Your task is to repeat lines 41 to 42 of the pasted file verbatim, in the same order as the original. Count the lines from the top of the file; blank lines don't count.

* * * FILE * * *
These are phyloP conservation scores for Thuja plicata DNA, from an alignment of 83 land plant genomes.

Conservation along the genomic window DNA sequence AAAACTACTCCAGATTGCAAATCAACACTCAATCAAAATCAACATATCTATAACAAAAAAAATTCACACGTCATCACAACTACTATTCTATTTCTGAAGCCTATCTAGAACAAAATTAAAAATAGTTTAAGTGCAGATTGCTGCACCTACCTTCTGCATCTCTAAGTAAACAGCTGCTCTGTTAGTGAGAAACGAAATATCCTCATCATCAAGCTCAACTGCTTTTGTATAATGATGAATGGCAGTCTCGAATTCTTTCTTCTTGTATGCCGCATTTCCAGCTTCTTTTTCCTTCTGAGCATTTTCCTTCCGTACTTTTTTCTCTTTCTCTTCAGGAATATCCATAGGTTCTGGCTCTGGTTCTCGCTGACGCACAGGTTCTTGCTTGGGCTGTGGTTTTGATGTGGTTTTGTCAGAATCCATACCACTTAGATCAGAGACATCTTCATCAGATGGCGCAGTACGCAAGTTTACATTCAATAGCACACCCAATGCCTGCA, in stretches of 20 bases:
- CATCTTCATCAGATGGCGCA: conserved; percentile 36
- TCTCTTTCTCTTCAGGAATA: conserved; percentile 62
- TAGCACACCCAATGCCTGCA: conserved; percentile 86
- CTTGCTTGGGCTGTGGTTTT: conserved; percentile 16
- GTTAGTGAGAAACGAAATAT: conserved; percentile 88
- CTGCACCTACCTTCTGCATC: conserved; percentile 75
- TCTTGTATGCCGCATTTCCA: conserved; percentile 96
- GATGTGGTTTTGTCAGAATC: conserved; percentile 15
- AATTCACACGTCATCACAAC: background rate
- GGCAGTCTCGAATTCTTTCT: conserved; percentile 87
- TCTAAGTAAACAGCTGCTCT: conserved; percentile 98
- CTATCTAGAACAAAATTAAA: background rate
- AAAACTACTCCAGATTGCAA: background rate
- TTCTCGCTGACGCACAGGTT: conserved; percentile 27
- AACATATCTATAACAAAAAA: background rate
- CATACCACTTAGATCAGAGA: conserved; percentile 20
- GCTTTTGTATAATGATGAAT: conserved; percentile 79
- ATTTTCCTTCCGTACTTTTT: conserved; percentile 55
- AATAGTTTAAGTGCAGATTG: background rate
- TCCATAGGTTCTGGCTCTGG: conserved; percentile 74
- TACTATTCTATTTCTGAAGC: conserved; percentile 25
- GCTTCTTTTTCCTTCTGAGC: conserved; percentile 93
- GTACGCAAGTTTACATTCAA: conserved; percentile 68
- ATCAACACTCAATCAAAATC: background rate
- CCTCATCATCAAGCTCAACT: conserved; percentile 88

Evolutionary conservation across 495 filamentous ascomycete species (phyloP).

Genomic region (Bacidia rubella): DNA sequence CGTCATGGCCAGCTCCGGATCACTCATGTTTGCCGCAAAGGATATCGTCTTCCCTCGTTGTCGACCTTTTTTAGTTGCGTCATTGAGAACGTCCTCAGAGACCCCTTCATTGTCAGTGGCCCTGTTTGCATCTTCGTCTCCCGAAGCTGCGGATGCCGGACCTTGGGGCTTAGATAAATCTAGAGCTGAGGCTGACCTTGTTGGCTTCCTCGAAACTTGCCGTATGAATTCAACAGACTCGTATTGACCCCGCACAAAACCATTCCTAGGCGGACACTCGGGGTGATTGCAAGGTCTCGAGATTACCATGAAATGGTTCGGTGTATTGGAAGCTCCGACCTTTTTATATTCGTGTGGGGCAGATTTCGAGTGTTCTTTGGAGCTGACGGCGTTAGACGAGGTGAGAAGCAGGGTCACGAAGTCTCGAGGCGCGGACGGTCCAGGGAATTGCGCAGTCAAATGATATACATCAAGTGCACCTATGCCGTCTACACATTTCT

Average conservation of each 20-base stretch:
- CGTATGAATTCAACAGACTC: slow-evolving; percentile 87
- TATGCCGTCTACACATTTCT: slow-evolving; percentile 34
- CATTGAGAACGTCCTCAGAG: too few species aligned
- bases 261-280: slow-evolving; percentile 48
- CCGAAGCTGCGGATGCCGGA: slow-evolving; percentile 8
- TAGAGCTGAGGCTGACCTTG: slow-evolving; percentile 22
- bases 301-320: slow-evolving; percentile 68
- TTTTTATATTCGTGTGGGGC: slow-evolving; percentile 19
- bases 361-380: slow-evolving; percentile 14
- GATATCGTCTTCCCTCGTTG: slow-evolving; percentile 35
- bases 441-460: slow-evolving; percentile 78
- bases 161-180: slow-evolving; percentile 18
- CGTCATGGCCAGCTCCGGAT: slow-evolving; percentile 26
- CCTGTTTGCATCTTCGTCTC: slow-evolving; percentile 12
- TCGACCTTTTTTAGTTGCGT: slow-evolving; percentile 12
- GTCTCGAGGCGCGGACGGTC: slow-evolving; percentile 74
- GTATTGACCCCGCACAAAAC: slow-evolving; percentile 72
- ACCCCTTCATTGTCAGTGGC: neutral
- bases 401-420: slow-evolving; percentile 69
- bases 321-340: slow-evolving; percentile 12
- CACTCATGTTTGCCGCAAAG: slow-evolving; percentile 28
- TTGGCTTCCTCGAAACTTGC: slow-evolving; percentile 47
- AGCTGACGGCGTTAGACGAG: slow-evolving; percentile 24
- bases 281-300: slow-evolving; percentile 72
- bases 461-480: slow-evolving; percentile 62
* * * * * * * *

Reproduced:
- bases 441-460: slow-evolving; percentile 78
- bases 161-180: slow-evolving; percentile 18